While first base is generally considered among the deepest in all of fantasy sports, things have gotten even better with a recent influx of youngsters at the position.  Among those who have burst onto the scene is the Diamondbacks’ Paul Goldschmidt, who made the jump from Double-A to the Majors as a 23 year old (he turned 24 in September) and posted the following line:

156 At Bats
.250 Batting Average (39 Hits)
8 Home Runs
26 RBIs
28 Runs
4 Stolen Bases
.333 On Base Percentage
.474 Slugging Percentage
.323 BABIP

Goldschmidt caught everyone’s attention during his time at Double-A in 2011, hitting 30 HRs in 366 ABs.  You couple that with the 53 HRs he hit over his first two seasons—after being drafted in the eighth round of the 2009 draft—and you have a player with 83 HR in 1,178 ABs in the minor leagues.  That’s a home run every 14.2 ABs.

Let’s compare that to some of the best home run hitters in the Major Leagues in 2011:

  • Jose Bautista – HR every 11.9 AB
  • Matt Kemp – HR every 15.4 AB
  • Mike Stanton – HR every 15.2 AB
  • Ryan Braun – HR every 17.1 AB

Obviously the competition is dramatically different, but in his first taste of the Major Leagues Goldschmidt delivered a home run once every 19.5 ABs.  With more experience would it really be a surprise if he delivered like one of the elite sluggers in the game? 

If it is power that you are looking for, Goldschmidt is going to be a great selection, especially calling Arizona home.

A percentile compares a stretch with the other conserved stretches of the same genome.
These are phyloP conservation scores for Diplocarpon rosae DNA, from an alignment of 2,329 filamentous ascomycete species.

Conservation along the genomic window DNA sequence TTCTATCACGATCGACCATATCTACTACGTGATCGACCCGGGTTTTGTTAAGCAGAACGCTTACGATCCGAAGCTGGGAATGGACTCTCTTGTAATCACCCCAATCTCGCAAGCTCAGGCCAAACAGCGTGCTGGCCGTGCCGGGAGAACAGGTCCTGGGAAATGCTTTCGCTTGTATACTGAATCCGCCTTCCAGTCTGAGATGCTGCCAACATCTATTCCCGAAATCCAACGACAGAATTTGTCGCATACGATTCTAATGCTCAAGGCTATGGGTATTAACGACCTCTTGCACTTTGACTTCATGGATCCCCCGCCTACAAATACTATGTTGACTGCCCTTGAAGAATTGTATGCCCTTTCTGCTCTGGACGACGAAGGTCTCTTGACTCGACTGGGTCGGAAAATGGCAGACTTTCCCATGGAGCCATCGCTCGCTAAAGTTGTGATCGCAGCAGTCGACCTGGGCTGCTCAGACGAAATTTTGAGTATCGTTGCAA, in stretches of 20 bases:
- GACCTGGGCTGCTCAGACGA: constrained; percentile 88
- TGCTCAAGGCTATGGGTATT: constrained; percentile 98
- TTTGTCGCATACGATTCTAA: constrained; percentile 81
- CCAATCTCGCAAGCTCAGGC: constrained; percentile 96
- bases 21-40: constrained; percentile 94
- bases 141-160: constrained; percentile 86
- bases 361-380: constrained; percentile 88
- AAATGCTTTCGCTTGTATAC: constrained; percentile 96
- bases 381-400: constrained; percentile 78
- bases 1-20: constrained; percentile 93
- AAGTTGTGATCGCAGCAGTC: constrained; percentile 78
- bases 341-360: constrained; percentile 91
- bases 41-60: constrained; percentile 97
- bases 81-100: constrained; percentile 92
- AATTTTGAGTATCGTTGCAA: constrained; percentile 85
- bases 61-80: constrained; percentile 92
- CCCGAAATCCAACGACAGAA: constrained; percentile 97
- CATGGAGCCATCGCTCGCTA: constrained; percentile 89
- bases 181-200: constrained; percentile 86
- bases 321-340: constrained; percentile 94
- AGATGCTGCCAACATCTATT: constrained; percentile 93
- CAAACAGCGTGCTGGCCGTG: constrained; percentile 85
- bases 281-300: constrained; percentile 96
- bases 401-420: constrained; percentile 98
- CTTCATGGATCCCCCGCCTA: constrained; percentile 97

With power should come RBIs and at least some runs, especially since he should ultimately hit fifth or sixth in the lineup.  Obviously, if he starts the season hitting seventh (or settles into the sixth slot) he won’t score as many runs, but if he can get to 70+ he should be alright.

The problem with Goldschmidt is the potential to struggle mightily in the average department, and it’s a potentially big issue.  He has suffered from strikeout issues since being drafted, and they culminated in the Major Leagues last season:

  • 2009 – Rookie League (287 ABs) – 22.4%
  • 2010 – Single-A (525 ABs) – 26.9%
  • 2011 – Double-A (366 ABs) – 20.1%
  • 2011 – Majors (156 ABs) – 29.9%

It’s not a surprise to see the leap forward against the tougher competition, and given what he did in Single-A in ’10, it may not be a completely unrealistic number either.  He did show some improvement with a little experience, going from a 32.6 percent strikeout rate in August to a 27.3 percent mark in September.  It’s not much, but at least it’s something.

If he can maintain a mark in the 27-28 percent range, given his power upside, he isn’t likely going to kill you in the average department (think around .255-.270).  The problem is it’s going to be a risky proposition.

What happens if the power isn’t quite what we expect?  The average is going to plummet (as is his overall value anyways).

What happens if the strikeouts remain extremely high?  He’s not going to hit for a strong average, which also will cost him RBI opportunities (since he won’t be making contact).

What happens if he doesn’t have much luck?  Well, you can see above, because it’s going to be the same scenario as if he had high strikeouts.

You put everything together and here’s what I am projecting for Goldschmidt for the 2012 campaign:

.260 (130-500), 29 HR, 85 RBI, 70 R, 6 SB, .318 BABIP, .337 OBP, .500 SLG

The bottom line with Goldschmidt is that, while he has the potential to have a monster 2012 season, he also has the potential to be a player similar to Mark Reynolds.  Obviously that’s a player with value, but not quite as much since he’s almost going to cripple you in one category.  Just keep that in mind before setting your sights on him on draft day.

Is he a player I would recommend?  Yes, but more as a corner infielder and if I can get him at a discount.  There’s too much risk involved in investing highly in him.

What are your thoughts of Goldschmidt?  Is he a player you believe is worth drafting?  What type of numbers are you expecting from him in 2012?

Make sure to check out our 2012 projections:

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